Sideways or Range-Bound

In sideways or range-bound markets, there is no clear bullish or bearish bias, and prices are moving within a certain range.

A chart for Exxon Mobil Corporation (XOM) is given below.

Sideways (Range-bound) Market in Bar Charts
Sideways (Range-bound) Market in Bar Charts

Observe the sideways movement of prices after a decline. Without any clear-cut trend, prices consistently fluctuate within a narrow range for several weeks.

Trendlines and Channels

Trendlines

Trendlines are drawn on bar charts to connect the lows or highs of price movements.

In an uptrend, an ascending trendline is drawn by connecting the higher lows. In a downtrend, a descending trendline connects the lower highs.

The following chart is for Visa Inc. (V).

A Trendline in Bar Chart
A Trendline in Bar Chart

By connecting the swing lows of Visa stock, an ascending trendline is drawn. Whenever the prices approach the trendline, it takes support and bounces off it, reflecting the willingness of buyers to enter the market at that level.

Channels

Channels are formed by drawing parallel lines along the price movements in bar charts, with an upper trendline connecting the highs and a lower trendline connecting the lows.

Channels can be ascending, descending, or horizontal, depending on the direction of price movement.

The following chart is for McKesson Corporation (MCK).

An Ascending Channel in Bar Chart
An Ascending Channel in Bar Chart

An ascending channel is observed in the McKesson stock. The upper trendline acts as resistance, while the lower trendline acts as support. The price oscillates between these trendlines, creating a well-defined channel.

Support and Resistance Levels

Support

Support levels represent areas where buying interest tends to increase, preventing further price declines. These levels can be identified in a bar chart as price points where the bars have consistently reversed direction after reaching a low point.

Observe the following chart for Qualcomm Incorporated (QCOM).

Support Level in a Bar Chart
Support Level in a Bar Chart

In the above chart, the $102-$108 range acts as a support zone. Every time the price drops to this range, the buyers step up and push the price higher.

Resistance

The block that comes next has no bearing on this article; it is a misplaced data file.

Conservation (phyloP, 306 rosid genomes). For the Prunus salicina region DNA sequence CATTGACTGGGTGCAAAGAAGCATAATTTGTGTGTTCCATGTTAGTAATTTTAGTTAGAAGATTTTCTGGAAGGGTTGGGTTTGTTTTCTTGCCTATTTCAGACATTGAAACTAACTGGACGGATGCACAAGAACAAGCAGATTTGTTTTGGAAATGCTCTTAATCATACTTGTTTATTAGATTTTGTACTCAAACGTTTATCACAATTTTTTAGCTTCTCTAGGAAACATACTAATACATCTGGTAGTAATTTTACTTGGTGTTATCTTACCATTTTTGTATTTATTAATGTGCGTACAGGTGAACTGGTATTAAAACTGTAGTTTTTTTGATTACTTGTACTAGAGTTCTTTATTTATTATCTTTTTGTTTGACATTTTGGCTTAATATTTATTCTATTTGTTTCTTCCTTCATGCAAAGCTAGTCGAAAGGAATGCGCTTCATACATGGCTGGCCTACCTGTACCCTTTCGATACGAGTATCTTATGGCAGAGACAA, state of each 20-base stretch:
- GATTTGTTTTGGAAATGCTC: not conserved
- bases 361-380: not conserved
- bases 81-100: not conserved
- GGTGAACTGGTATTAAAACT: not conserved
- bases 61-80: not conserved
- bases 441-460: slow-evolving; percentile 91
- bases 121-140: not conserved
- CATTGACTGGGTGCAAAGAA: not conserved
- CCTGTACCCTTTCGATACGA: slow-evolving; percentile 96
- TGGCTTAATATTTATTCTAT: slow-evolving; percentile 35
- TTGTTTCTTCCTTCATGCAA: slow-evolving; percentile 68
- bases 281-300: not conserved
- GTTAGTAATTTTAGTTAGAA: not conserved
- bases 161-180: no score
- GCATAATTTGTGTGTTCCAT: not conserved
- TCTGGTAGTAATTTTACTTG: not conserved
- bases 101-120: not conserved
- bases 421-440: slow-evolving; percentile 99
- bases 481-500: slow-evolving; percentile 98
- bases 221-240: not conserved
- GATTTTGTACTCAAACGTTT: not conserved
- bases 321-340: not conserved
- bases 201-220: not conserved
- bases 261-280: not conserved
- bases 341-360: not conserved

Resistance levels represent areas where selling interest intensifies, preventing further price increases. These levels can be identified as price points where the bars have consistently changed direction after reaching a high point.

Observe the behavior of price in the following chart for Humana Inc. (HUM).

Resistance Level in a Bar Chart
Resistance Level in a Bar Chart

In the above chart for Humana stock, the $470-$475 range acts as a resistance zone. Every time the price rises to this range, the sellers push the price lower.

Chart Patterns

Reversal Patterns

Chart patterns, such as head and shoulders, double tops, double bottoms, rounding tops, and bottoms, can be observed on bar charts. These patterns indicate a potential trend reversal.

The following chart shows a reversal pattern formed in Broadcom Inc. (AVGO) stock.

Reversal Chart Pattern in a Bar Chart
Reversal Chart Pattern in a Bar Chart

The Broadcom stock was in a prior downtrend. The stock later forms an inverse head and shoulders pattern. When found in a downtrend, this formation is a bullish reversal pattern. The pattern is validated once the price breaks above the neckline of the formation.

Continuation Patterns

Continuation patterns, such as cup and handle, bull flags, bear flags, bullish pennants, and bearish pennants, are also visible in bar charts. These patterns indicate that the prevailing trend is likely to continue.

A bar chart for Salesforce, Inc. (CRM) is given below.

Continuation Chart Pattern in a Bar Chart
Continuation Chart Pattern in a Bar Chart

In the above chart, a rising wedge pattern is formed after an uptrend. This formation is a bearish continuation pattern when found in downtrends. The pattern is validated once the price breaks below the lower trendline of the wedge.